24. If a music pastor is determined that he'll not permit music from one culture, he's not really the pastor of the church members who are of that culture. He should not be surprised nor angry when those people leave for another church where they are shepherded. 
  25. Cultures have much to learn from each other's music.
  26. Organs, guitars, bongo drums, saxophones...no one musical instrument is inherently best for accompanying church music.
  27. A musician who's technically excellent, but who is ungodly in attitudes or lifestyle, should not be permitted to continue as a church musician.
  28. Repeating a chorus over and over may lead to feelings of godliness, but it's not likely to lead to real godliness.It leads to turning off analytical thinking.
  29. Songs are a powerful way to teach theology.
  30. A song by a soloist or by a choir can often become more meaningful if the congregation is invited to sing the ending.
  31. It's often hard for a congregation to worship with a song the first or second time they hear it.
  32. If a music leader sees that almost nobody is singing, it usually means it's either the wrong song or is still too new.
  33. There's a place for new songs.
  34. Young people gain stability by learning the best old songs. 
  35. Old people gain flexibility by learning the best new songs.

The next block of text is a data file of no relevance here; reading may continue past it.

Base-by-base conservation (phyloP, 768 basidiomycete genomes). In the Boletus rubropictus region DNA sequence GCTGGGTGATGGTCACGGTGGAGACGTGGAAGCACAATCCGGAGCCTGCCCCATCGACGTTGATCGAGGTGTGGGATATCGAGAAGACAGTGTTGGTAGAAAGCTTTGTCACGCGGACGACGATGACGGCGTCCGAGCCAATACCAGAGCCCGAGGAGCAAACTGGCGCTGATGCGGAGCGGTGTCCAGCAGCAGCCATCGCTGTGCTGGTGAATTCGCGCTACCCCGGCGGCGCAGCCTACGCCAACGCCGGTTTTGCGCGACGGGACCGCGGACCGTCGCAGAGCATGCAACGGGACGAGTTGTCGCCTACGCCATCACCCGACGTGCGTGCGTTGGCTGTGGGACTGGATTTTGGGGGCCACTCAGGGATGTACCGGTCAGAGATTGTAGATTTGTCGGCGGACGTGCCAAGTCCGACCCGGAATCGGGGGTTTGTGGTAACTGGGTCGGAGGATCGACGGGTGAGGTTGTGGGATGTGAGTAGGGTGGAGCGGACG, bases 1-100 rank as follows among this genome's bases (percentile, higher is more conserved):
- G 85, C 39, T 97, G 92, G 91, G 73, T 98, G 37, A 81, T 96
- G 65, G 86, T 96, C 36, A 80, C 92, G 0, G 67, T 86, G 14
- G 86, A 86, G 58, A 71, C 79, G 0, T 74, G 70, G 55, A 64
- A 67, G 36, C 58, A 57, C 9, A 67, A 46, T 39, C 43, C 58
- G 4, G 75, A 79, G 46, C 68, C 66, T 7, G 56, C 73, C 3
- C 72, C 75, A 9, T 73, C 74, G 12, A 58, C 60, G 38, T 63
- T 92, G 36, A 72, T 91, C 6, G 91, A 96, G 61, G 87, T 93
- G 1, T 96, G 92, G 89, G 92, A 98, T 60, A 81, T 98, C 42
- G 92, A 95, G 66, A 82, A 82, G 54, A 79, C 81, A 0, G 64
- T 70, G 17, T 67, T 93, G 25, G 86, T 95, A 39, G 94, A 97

36. Neither old styles nor new styles are inherently better.
  37. Musicians should dress modestly and humbly. Neither sequins nor lots of exposed flesh are usually conducive to worship.
  38. It's good to use music by members of the congregation.
  39. Christians should be encouraged to sing all week.
  40. An excellent tune is no excuse for bad theology.
  41. Singing the scripture is a great way to memorize the scripture.
  42. Instruments in worship are optional.
  43. Congregations should be taught to worship with the head and the heart and the body. (The Psalms give examples of all of those.)
  44. We should thank God for those who are gifted in music for worship.
  45. Even if everyone around you loves the song, it's not spiritually healthy to sing words you don't believe are true. 
  46. Changes in church music should flow from love for the Lord and love for his church, not from a desire to be sophisticated or contemporary or popular or traditional.
  47. We must measure our worship music by the Bible, not by our culture.
  48. If we are intentionally trying to sound just like the non-Christian world around us, we don't understand the treasure we have in Christ.
  49. If we're proud of how utterly different our music style is from the non-Christian world around us, we may not understand our Lord's love for the people of that culture.
  50. There's no place for celebrity culture in worship music.
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5 comments:

Donald Fishgrab said...

Thanks Jim for some valuable guidelines. A lot of churches and musicians need to consider them.

Jim Swindle said...

Thanks, Donald.

Myra said...

So much thought went into this. Thank you.

Jim Swindle said...

Thanks, Myra.

Rik no Orkut said...

Faria sentido se eu entendesse!